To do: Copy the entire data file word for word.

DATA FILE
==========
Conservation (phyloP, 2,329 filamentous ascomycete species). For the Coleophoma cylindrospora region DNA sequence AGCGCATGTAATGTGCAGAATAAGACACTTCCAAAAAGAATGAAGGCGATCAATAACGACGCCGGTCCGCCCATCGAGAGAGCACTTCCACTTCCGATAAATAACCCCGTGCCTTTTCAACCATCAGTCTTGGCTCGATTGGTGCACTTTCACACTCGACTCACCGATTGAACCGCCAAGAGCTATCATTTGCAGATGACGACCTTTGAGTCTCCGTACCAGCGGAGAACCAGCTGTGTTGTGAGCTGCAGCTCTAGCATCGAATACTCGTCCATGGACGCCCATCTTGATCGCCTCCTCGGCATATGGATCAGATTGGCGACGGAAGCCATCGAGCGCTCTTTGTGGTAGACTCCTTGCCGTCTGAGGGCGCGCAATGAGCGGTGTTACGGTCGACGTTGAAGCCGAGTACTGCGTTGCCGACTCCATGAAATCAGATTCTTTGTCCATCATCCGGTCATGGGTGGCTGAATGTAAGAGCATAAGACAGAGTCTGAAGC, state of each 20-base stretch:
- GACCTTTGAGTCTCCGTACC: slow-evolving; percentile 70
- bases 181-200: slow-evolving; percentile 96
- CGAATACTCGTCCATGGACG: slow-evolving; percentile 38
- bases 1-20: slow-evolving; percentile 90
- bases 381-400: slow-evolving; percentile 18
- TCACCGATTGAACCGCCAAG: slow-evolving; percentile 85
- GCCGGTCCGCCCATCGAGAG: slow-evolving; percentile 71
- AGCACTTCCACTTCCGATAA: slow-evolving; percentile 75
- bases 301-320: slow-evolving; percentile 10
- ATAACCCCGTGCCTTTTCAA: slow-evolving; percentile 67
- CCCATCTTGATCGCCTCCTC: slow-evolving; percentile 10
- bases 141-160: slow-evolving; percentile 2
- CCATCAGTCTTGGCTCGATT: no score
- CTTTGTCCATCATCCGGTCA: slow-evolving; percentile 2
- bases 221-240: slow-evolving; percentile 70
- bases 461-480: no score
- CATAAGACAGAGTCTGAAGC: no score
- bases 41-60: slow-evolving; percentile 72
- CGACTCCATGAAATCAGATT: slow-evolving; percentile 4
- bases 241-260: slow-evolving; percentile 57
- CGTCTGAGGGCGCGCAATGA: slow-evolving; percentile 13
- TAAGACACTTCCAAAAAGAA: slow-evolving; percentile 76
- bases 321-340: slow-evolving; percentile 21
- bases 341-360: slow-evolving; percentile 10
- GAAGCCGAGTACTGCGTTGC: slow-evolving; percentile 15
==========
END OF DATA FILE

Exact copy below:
Conservation (phyloP, 2,329 filamentous ascomycete species). For the Coleophoma cylindrospora region DNA sequence AGCGCATGTAATGTGCAGAATAAGACACTTCCAAAAAGAATGAAGGCGATCAATAACGACGCCGGTCCGCCCATCGAGAGAGCACTTCCACTTCCGATAAATAACCCCGTGCCTTTTCAACCATCAGTCTTGGCTCGATTGGTGCACTTTCACACTCGACTCACCGATTGAACCGCCAAGAGCTATCATTTGCAGATGACGACCTTTGAGTCTCCGTACCAGCGGAGAACCAGCTGTGTTGTGAGCTGCAGCTCTAGCATCGAATACTCGTCCATGGACGCCCATCTTGATCGCCTCCTCGGCATATGGATCAGATTGGCGACGGAAGCCATCGAGCGCTCTTTGTGGTAGACTCCTTGCCGTCTGAGGGCGCGCAATGAGCGGTGTTACGGTCGACGTTGAAGCCGAGTACTGCGTTGCCGACTCCATGAAATCAGATTCTTTGTCCATCATCCGGTCATGGGTGGCTGAATGTAAGAGCATAAGACAGAGTCTGAAGC, state of each 20-base stretch:
- GACCTTTGAGTCTCCGTACC: slow-evolving; percentile 70
- bases 181-200: slow-evolving; percentile 96
- CGAATACTCGTCCATGGACG: slow-evolving; percentile 38
- bases 1-20: slow-evolving; percentile 90
- bases 381-400: slow-evolving; percentile 18
- TCACCGATTGAACCGCCAAG: slow-evolving; percentile 85
- GCCGGTCCGCCCATCGAGAG: slow-evolving; percentile 71
- AGCACTTCCACTTCCGATAA: slow-evolving; percentile 75
- bases 301-320: slow-evolving; percentile 10
- ATAACCCCGTGCCTTTTCAA: slow-evolving; percentile 67
- CCCATCTTGATCGCCTCCTC: slow-evolving; percentile 10
- bases 141-160: slow-evolving; percentile 2
- CCATCAGTCTTGGCTCGATT: no score
- CTTTGTCCATCATCCGGTCA: slow-evolving; percentile 2
- bases 221-240: slow-evolving; percentile 70
- bases 461-480: no score
- CATAAGACAGAGTCTGAAGC: no score
- bases 41-60: slow-evolving; percentile 72
- CGACTCCATGAAATCAGATT: slow-evolving; percentile 4
- bases 241-260: slow-evolving; percentile 57
- CGTCTGAGGGCGCGCAATGA: slow-evolving; percentile 13
- TAAGACACTTCCAAAAAGAA: slow-evolving; percentile 76
- bases 321-340: slow-evolving; percentile 21
- bases 341-360: slow-evolving; percentile 10
- GAAGCCGAGTACTGCGTTGC: slow-evolving; percentile 15